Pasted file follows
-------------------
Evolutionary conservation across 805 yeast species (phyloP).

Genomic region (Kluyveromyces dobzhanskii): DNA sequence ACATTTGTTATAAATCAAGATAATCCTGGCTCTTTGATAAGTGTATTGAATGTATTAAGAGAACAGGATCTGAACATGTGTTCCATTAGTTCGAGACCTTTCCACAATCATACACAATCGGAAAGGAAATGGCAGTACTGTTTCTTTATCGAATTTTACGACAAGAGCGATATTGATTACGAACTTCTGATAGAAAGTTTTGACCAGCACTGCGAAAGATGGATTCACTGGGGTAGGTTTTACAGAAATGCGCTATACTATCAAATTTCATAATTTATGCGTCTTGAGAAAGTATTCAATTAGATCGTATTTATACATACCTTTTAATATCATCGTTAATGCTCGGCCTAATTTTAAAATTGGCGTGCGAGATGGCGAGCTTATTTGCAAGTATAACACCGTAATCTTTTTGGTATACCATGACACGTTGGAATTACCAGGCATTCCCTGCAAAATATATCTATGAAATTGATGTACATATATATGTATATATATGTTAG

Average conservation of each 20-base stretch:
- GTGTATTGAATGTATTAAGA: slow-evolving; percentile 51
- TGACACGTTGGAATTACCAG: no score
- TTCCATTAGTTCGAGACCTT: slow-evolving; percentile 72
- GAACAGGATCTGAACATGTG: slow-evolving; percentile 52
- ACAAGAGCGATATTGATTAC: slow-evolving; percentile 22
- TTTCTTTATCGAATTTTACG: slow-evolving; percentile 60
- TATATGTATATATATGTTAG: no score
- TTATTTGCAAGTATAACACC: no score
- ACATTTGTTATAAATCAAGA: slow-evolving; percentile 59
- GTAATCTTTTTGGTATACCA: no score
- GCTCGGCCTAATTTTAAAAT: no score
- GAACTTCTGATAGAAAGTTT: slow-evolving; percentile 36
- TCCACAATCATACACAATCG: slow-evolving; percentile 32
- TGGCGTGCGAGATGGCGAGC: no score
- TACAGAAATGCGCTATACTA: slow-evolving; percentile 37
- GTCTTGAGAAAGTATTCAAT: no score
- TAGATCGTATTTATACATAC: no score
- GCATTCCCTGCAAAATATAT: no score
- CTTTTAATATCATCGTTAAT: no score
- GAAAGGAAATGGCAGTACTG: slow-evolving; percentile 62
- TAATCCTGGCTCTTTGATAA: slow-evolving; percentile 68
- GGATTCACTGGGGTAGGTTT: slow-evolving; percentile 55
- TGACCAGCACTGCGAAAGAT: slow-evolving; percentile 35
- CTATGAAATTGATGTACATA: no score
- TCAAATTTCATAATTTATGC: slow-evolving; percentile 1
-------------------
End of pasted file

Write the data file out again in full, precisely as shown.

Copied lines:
Evolutionary conservation across 805 yeast species (phyloP).

Genomic region (Kluyveromyces dobzhanskii): DNA sequence ACATTTGTTATAAATCAAGATAATCCTGGCTCTTTGATAAGTGTATTGAATGTATTAAGAGAACAGGATCTGAACATGTGTTCCATTAGTTCGAGACCTTTCCACAATCATACACAATCGGAAAGGAAATGGCAGTACTGTTTCTTTATCGAATTTTACGACAAGAGCGATATTGATTACGAACTTCTGATAGAAAGTTTTGACCAGCACTGCGAAAGATGGATTCACTGGGGTAGGTTTTACAGAAATGCGCTATACTATCAAATTTCATAATTTATGCGTCTTGAGAAAGTATTCAATTAGATCGTATTTATACATACCTTTTAATATCATCGTTAATGCTCGGCCTAATTTTAAAATTGGCGTGCGAGATGGCGAGCTTATTTGCAAGTATAACACCGTAATCTTTTTGGTATACCATGACACGTTGGAATTACCAGGCATTCCCTGCAAAATATATCTATGAAATTGATGTACATATATATGTATATATATGTTAG

Average conservation of each 20-base stretch:
- GTGTATTGAATGTATTAAGA: slow-evolving; percentile 51
- TGACACGTTGGAATTACCAG: no score
- TTCCATTAGTTCGAGACCTT: slow-evolving; percentile 72
- GAACAGGATCTGAACATGTG: slow-evolving; percentile 52
- ACAAGAGCGATATTGATTAC: slow-evolving; percentile 22
- TTTCTTTATCGAATTTTACG: slow-evolving; percentile 60
- TATATGTATATATATGTTAG: no score
- TTATTTGCAAGTATAACACC: no score
- ACATTTGTTATAAATCAAGA: slow-evolving; percentile 59
- GTAATCTTTTTGGTATACCA: no score
- GCTCGGCCTAATTTTAAAAT: no score
- GAACTTCTGATAGAAAGTTT: slow-evolving; percentile 36
- TCCACAATCATACACAATCG: slow-evolving; percentile 32
- TGGCGTGCGAGATGGCGAGC: no score
- TACAGAAATGCGCTATACTA: slow-evolving; percentile 37
- GTCTTGAGAAAGTATTCAAT: no score
- TAGATCGTATTTATACATAC: no score
- GCATTCCCTGCAAAATATAT: no score
- CTTTTAATATCATCGTTAAT: no score
- GAAAGGAAATGGCAGTACTG: slow-evolving; percentile 62
- TAATCCTGGCTCTTTGATAA: slow-evolving; percentile 68
- GGATTCACTGGGGTAGGTTT: slow-evolving; percentile 55
- TGACCAGCACTGCGAAAGAT: slow-evolving; percentile 35
- CTATGAAATTGATGTACATA: no score
- TCAAATTTCATAATTTATGC: slow-evolving; percentile 1